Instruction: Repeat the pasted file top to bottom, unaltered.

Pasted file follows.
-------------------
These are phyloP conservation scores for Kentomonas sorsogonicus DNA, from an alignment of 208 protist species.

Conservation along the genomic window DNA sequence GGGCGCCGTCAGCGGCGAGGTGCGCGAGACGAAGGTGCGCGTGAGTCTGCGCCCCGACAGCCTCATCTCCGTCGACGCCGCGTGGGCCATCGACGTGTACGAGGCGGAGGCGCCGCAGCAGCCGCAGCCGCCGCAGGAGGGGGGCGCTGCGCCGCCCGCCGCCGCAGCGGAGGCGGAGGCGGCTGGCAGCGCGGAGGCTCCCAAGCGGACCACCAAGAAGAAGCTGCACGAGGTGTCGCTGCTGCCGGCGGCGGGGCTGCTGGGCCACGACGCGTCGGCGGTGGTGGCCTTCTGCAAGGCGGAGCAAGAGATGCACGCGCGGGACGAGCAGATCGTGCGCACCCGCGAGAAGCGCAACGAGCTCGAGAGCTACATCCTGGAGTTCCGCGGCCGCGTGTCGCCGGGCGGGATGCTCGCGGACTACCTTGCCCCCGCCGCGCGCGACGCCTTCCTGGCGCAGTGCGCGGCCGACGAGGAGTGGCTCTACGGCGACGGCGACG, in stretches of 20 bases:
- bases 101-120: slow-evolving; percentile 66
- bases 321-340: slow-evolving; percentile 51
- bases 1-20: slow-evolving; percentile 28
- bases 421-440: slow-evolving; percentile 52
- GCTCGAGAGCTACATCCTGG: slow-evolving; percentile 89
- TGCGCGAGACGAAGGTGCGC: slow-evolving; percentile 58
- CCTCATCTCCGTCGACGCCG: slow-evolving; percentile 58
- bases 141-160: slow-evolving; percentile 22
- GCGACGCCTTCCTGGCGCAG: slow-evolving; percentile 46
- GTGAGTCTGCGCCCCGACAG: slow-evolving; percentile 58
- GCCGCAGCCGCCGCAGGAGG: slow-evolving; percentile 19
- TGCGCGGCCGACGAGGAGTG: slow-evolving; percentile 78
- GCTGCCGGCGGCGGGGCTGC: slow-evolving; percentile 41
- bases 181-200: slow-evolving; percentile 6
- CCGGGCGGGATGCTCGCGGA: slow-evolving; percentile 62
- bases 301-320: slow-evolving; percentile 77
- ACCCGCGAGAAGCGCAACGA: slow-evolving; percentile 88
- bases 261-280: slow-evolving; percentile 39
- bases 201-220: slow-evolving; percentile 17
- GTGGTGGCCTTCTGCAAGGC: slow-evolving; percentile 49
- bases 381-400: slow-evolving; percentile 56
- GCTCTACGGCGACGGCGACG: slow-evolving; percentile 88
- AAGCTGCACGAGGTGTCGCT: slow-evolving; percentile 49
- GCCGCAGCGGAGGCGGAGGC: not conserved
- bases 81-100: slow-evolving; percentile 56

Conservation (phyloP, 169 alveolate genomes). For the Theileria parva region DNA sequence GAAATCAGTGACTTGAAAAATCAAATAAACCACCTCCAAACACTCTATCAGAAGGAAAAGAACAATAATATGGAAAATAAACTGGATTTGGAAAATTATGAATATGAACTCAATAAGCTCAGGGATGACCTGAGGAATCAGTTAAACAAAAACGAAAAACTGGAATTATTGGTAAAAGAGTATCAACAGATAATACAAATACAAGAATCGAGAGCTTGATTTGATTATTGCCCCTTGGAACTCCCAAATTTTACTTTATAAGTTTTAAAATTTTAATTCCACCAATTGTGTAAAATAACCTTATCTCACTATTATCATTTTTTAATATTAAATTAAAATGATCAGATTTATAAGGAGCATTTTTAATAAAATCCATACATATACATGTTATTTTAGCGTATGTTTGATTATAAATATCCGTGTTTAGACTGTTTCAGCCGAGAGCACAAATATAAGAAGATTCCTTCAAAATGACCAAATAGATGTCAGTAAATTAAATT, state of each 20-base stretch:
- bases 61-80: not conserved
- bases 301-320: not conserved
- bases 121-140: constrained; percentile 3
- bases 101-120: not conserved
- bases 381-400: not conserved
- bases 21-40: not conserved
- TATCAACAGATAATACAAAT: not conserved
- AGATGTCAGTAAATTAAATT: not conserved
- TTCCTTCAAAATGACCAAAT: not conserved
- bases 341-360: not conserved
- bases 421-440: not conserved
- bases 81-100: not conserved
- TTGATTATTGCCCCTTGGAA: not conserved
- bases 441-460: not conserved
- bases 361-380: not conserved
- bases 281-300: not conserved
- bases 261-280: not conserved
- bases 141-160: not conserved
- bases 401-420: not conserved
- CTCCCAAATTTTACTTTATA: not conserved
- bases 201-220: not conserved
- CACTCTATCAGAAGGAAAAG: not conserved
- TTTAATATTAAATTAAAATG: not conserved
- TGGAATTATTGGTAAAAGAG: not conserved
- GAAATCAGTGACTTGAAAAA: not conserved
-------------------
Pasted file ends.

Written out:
These are phyloP conservation scores for Kentomonas sorsogonicus DNA, from an alignment of 208 protist species.

Conservation along the genomic window DNA sequence GGGCGCCGTCAGCGGCGAGGTGCGCGAGACGAAGGTGCGCGTGAGTCTGCGCCCCGACAGCCTCATCTCCGTCGACGCCGCGTGGGCCATCGACGTGTACGAGGCGGAGGCGCCGCAGCAGCCGCAGCCGCCGCAGGAGGGGGGCGCTGCGCCGCCCGCCGCCGCAGCGGAGGCGGAGGCGGCTGGCAGCGCGGAGGCTCCCAAGCGGACCACCAAGAAGAAGCTGCACGAGGTGTCGCTGCTGCCGGCGGCGGGGCTGCTGGGCCACGACGCGTCGGCGGTGGTGGCCTTCTGCAAGGCGGAGCAAGAGATGCACGCGCGGGACGAGCAGATCGTGCGCACCCGCGAGAAGCGCAACGAGCTCGAGAGCTACATCCTGGAGTTCCGCGGCCGCGTGTCGCCGGGCGGGATGCTCGCGGACTACCTTGCCCCCGCCGCGCGCGACGCCTTCCTGGCGCAGTGCGCGGCCGACGAGGAGTGGCTCTACGGCGACGGCGACG, in stretches of 20 bases:
- bases 101-120: slow-evolving; percentile 66
- bases 321-340: slow-evolving; percentile 51
- bases 1-20: slow-evolving; percentile 28
- bases 421-440: slow-evolving; percentile 52
- GCTCGAGAGCTACATCCTGG: slow-evolving; percentile 89
- TGCGCGAGACGAAGGTGCGC: slow-evolving; percentile 58
- CCTCATCTCCGTCGACGCCG: slow-evolving; percentile 58
- bases 141-160: slow-evolving; percentile 22
- GCGACGCCTTCCTGGCGCAG: slow-evolving; percentile 46
- GTGAGTCTGCGCCCCGACAG: slow-evolving; percentile 58
- GCCGCAGCCGCCGCAGGAGG: slow-evolving; percentile 19
- TGCGCGGCCGACGAGGAGTG: slow-evolving; percentile 78
- GCTGCCGGCGGCGGGGCTGC: slow-evolving; percentile 41
- bases 181-200: slow-evolving; percentile 6
- CCGGGCGGGATGCTCGCGGA: slow-evolving; percentile 62
- bases 301-320: slow-evolving; percentile 77
- ACCCGCGAGAAGCGCAACGA: slow-evolving; percentile 88
- bases 261-280: slow-evolving; percentile 39
- bases 201-220: slow-evolving; percentile 17
- GTGGTGGCCTTCTGCAAGGC: slow-evolving; percentile 49
- bases 381-400: slow-evolving; percentile 56
- GCTCTACGGCGACGGCGACG: slow-evolving; percentile 88
- AAGCTGCACGAGGTGTCGCT: slow-evolving; percentile 49
- GCCGCAGCGGAGGCGGAGGC: not conserved
- bases 81-100: slow-evolving; percentile 56

Conservation (phyloP, 169 alveolate genomes). For the Theileria parva region DNA sequence GAAATCAGTGACTTGAAAAATCAAATAAACCACCTCCAAACACTCTATCAGAAGGAAAAGAACAATAATATGGAAAATAAACTGGATTTGGAAAATTATGAATATGAACTCAATAAGCTCAGGGATGACCTGAGGAATCAGTTAAACAAAAACGAAAAACTGGAATTATTGGTAAAAGAGTATCAACAGATAATACAAATACAAGAATCGAGAGCTTGATTTGATTATTGCCCCTTGGAACTCCCAAATTTTACTTTATAAGTTTTAAAATTTTAATTCCACCAATTGTGTAAAATAACCTTATCTCACTATTATCATTTTTTAATATTAAATTAAAATGATCAGATTTATAAGGAGCATTTTTAATAAAATCCATACATATACATGTTATTTTAGCGTATGTTTGATTATAAATATCCGTGTTTAGACTGTTTCAGCCGAGAGCACAAATATAAGAAGATTCCTTCAAAATGACCAAATAGATGTCAGTAAATTAAATT, state of each 20-base stretch:
- bases 61-80: not conserved
- bases 301-320: not conserved
- bases 121-140: constrained; percentile 3
- bases 101-120: not conserved
- bases 381-400: not conserved
- bases 21-40: not conserved
- TATCAACAGATAATACAAAT: not conserved
- AGATGTCAGTAAATTAAATT: not conserved
- TTCCTTCAAAATGACCAAAT: not conserved
- bases 341-360: not conserved
- bases 421-440: not conserved
- bases 81-100: not conserved
- TTGATTATTGCCCCTTGGAA: not conserved
- bases 441-460: not conserved
- bases 361-380: not conserved
- bases 281-300: not conserved
- bases 261-280: not conserved
- bases 141-160: not conserved
- bases 401-420: not conserved
- CTCCCAAATTTTACTTTATA: not conserved
- bases 201-220: not conserved
- CACTCTATCAGAAGGAAAAG: not conserved
- TTTAATATTAAATTAAAATG: not conserved
- TGGAATTATTGGTAAAAGAG: not conserved
- GAAATCAGTGACTTGAAAAA: not conserved